The only difference between purgatory’s Laugh Factory and the California
one was that comics were actually encouraged to use the ‘N’ word.



Dane Cook is a joke thief.  Moving past that tragedy, Cook’s performance here isn’t that bad, although he looks like he’s coked out of his mind.  After trimming out the irritating jumping and yelling, Cook’s early material is pretty funny, and although he’s a comedy wasteland today, I’ll admit that I enjoyed Harmful if Swallowed.  His performance here is an abbreviated and censored version of Swallowed, so it’s probably best to listen to that CD in lieu of this performance, as there’s no good reason to do otherwise.  If anything, Cook’s performance makes me miss Hedberg even more, as Hedberg wasn’t afraid to let his audience figure out the joke on their own, while Cook pummels his humor home with a sledgehammer.

Moving on to Lewis Black:  His schtick here is tiresome and repetitive.  He gets points for being a smart, articulate person, but he forgets that exasperated indignation isn’t enough to sustain a joke.

And then there are the rest.

Carlos Mencia leads the bottom three, which is a pretty damning statement for the other two.  There’s certainly nothing wrong with ethnic humor, especially when it points out the folly and absurdity of racism, but Mencia’s tirades about political correctness, arab terrorists, and “Orientals” just aren’t funny.  It’s button pushing for the sake of button pushing, and while it’s not offensive, his lowest common denominator approach to comedy doesn’t add anything to the disc.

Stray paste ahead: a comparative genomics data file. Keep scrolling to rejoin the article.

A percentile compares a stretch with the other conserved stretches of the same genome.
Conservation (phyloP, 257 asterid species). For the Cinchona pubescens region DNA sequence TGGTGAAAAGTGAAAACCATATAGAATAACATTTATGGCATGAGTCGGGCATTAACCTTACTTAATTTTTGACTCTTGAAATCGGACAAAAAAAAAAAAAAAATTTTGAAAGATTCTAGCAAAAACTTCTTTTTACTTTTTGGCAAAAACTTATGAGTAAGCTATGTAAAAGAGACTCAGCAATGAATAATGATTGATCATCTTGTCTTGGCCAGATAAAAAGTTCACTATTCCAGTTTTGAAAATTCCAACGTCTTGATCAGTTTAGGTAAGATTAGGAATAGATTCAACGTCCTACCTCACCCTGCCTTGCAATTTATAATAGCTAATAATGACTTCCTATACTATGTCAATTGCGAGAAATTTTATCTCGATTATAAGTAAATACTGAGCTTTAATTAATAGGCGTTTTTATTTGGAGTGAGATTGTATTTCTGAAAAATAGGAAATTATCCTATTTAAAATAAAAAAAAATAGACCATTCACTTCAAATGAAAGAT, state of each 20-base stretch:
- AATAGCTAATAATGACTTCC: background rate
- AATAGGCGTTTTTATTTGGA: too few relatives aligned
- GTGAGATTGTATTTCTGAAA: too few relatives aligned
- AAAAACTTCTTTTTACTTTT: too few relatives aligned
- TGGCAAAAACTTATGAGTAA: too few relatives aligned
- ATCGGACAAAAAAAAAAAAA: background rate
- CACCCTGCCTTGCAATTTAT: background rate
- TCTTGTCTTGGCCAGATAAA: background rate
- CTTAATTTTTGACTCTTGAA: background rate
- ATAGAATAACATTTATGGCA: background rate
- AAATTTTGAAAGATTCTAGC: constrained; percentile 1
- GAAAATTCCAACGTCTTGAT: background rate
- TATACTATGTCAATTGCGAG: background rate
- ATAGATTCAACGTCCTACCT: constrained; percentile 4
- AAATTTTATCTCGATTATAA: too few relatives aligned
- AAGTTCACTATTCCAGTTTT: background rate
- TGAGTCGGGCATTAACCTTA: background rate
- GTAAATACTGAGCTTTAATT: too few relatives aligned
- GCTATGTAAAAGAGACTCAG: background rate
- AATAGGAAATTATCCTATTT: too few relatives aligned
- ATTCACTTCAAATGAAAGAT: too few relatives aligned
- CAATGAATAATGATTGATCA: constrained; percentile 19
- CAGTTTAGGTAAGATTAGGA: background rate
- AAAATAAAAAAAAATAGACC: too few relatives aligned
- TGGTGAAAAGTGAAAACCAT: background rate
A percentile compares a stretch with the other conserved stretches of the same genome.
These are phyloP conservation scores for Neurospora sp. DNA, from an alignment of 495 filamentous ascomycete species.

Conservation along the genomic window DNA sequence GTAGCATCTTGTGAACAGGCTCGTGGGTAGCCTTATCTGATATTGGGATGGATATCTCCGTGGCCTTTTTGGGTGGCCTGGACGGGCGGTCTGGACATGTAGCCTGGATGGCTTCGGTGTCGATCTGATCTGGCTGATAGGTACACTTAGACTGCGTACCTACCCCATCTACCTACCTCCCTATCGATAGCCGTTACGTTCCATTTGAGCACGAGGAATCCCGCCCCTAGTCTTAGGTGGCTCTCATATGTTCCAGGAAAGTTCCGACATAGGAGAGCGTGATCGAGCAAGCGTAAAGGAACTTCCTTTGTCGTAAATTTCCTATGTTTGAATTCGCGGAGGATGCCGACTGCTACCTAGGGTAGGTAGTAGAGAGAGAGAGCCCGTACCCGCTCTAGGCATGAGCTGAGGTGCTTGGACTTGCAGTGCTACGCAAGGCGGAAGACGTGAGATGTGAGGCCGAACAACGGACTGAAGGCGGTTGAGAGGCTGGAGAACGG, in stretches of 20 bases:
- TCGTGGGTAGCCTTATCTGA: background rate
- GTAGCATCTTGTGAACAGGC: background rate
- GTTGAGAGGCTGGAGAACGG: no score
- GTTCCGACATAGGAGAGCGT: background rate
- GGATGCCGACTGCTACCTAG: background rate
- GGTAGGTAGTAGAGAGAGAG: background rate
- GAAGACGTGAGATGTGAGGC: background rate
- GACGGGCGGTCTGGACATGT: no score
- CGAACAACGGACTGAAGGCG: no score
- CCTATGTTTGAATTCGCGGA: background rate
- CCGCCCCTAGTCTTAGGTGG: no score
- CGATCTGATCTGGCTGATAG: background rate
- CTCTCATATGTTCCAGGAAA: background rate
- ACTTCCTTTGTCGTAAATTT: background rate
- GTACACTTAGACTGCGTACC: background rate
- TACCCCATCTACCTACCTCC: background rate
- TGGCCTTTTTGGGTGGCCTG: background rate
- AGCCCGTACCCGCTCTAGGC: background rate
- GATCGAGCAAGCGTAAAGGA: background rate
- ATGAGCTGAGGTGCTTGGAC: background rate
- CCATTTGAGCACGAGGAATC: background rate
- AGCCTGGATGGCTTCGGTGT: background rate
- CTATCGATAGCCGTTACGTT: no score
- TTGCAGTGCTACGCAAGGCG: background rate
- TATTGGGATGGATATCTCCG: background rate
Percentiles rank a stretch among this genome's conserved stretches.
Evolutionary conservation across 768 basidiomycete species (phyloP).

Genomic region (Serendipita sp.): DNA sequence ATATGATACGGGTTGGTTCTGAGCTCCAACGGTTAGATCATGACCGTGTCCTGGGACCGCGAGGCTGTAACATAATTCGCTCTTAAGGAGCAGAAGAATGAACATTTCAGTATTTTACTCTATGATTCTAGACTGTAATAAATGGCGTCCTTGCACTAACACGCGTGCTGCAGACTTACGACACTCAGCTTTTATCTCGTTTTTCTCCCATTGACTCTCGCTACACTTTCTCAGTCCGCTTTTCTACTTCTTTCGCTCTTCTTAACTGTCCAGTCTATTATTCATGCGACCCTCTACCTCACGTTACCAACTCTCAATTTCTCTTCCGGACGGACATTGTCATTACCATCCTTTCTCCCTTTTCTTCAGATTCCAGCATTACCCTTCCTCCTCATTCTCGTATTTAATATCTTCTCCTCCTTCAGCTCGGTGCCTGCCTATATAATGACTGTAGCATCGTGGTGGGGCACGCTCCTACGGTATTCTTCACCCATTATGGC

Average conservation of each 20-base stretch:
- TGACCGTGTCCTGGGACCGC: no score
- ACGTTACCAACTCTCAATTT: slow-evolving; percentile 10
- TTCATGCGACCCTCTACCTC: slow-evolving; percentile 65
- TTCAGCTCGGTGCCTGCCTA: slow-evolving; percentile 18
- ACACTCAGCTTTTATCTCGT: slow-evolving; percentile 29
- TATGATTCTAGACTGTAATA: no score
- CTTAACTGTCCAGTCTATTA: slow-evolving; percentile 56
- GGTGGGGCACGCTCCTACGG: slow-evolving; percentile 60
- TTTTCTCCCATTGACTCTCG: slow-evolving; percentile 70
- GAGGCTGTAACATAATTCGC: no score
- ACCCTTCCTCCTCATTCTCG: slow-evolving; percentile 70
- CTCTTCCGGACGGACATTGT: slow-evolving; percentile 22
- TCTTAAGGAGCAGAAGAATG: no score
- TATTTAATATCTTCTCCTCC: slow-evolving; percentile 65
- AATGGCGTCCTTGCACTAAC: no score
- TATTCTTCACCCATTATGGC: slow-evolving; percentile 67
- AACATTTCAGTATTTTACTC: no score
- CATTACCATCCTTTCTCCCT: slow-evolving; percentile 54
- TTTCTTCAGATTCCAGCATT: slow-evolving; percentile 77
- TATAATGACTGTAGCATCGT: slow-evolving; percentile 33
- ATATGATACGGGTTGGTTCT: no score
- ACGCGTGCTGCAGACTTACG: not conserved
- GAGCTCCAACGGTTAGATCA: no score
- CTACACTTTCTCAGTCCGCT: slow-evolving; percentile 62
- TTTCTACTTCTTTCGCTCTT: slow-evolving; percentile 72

The bottom two are abysmal.  Jim Gaffigan’s routine is a flaccid observational jab at life’s peccadillos, and while he’s pretty much harmless, he’s undoubtably the most boring comic in the group.  At least Mencia kept me awake.  And then there’s ventriloquist Jeff Dunham, who cycles through a group of the least amusing puppet characters since Muppet Treasure Island.  I’d rather watch circus clowns.



Unfortunately for Carlos (and the people in the front row),
Darryl Revok wasn’t amused by the performance.


What’s interesting about this supposedly uncensored product is the lack of any discernible mature content.  There are a few swears here and there, but viewers who purchase Uncensored looking for edginess will be very disappointed.  These presentations are identical to the ones that appeared on Comedy Central over the last few years, although a few fucks and shits go un-bleeped.

Overall, Uncensored isn’t a very exciting or worthwhile endeavor for fans of stand up comedy, as the performances are mostly dated and de-fanged, but if you’re interested in seeing some decent performances from Hedberg or Martin, keep your expectations low, and you might enjoy yourself.


The Package

It’s a sparsely populated release, although there are a few cool snippets from The Sarah Silverman Program and The Colbert Report in the extra features section.

The
audio is an acceptable Dolby 2/0, and the video is standard TV quality, which is fine.


4.0 out of 10




The mic attempted to attack Dane’s face in this rare outtake.